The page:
|Turing the Spanish colonial period and the rule
of the caudillos in Venezuela, education was available only to wealthy
children. The sons of rich families were educated in small church-run schools
or were privately tutored in their homes. In the 1870s, President Guzmán
Blanco started a public education system, but a universal primary education
system was not fully established until 1960.
Free education is a right in Venezuela's constitution.
Until the recent economic crisis, the Venezuelan government invested more
than 15% of its revenue in the education system. In the 1990s, the government
cut back on education spending and the public education system has declined.
|Many children under five attend a preschool. Children
are required to attend school starting at the age of six. They attend primary
school until they are eleven. They are then promoted to the second level
of basic education, where they stay until they are 14 or 15. Public school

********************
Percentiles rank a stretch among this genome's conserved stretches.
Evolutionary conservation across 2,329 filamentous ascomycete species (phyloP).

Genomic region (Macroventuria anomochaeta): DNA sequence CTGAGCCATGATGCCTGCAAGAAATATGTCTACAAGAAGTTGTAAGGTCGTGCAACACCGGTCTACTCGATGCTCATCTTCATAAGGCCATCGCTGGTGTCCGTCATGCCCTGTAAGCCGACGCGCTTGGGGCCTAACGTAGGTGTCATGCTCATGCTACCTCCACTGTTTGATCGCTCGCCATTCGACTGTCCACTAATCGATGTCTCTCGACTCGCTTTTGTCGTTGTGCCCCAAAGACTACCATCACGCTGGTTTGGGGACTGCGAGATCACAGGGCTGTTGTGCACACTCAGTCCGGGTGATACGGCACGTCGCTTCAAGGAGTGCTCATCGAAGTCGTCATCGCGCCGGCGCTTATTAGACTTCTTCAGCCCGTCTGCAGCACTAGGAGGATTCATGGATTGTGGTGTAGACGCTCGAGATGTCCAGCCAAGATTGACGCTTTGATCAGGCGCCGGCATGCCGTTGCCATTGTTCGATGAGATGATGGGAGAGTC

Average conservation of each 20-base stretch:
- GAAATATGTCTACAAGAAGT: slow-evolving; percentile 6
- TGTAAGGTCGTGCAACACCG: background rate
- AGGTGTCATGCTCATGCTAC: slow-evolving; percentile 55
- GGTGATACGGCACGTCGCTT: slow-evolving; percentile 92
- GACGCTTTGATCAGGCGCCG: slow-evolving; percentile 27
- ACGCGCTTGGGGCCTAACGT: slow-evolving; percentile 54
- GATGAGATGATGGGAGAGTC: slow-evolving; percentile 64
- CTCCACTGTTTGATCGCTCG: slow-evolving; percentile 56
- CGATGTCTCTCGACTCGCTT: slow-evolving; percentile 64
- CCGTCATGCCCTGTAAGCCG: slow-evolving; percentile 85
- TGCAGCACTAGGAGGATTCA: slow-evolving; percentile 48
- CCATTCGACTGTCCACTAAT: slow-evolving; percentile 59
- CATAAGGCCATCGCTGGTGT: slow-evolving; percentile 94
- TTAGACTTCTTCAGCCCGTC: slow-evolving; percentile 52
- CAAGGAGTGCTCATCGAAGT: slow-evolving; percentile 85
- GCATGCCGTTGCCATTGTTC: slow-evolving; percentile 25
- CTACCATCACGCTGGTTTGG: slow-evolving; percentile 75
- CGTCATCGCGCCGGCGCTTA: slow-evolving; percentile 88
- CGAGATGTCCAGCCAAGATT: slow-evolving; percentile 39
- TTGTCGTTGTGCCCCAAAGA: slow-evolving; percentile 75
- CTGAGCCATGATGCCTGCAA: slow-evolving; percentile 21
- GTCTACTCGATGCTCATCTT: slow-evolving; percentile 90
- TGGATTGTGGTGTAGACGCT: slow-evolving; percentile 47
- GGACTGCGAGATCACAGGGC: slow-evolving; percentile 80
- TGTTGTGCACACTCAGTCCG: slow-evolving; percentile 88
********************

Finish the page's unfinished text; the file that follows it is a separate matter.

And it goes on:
students usually attend classes in shifts. Some go to school from early
in the morning until about 1:30 and others attend from early afternoon
until about 6:00. All schoolchildren wear uniforms. Although education
is mandatory for children, some poor children do not attend school because
they must work to support their families.
government distributes literacy training materials across the country,
and encourages Venezuelans who can read and write to teach others who do
not have these skills.
|There are two types of secondary schools: diversified
and specialized. In diversified secondary schools, students study general
science and humanities. Specialized secondary schools offer a more technical
education. Secondary education is not compulsory.
There are both private and public universities
and technical training institutes in Venezuela. One of the most famous
universities is the Central University of Venezuela in Caracas. The campus
of this university is so large that it is called University City. Other
well-known universities include the University of the Andes, the University
of Zulia and the Andrés Bello Catholic University. The government
provides scholarships and loans, and also pays for some Venezuelan students
to study abroad, if they promise to return after their education is completed.
of being given a letter grade or a percentage, Venezuelan students are
often marked out of twenty. On this scale, ten is a passing mark. Some
students are also marked out of nine.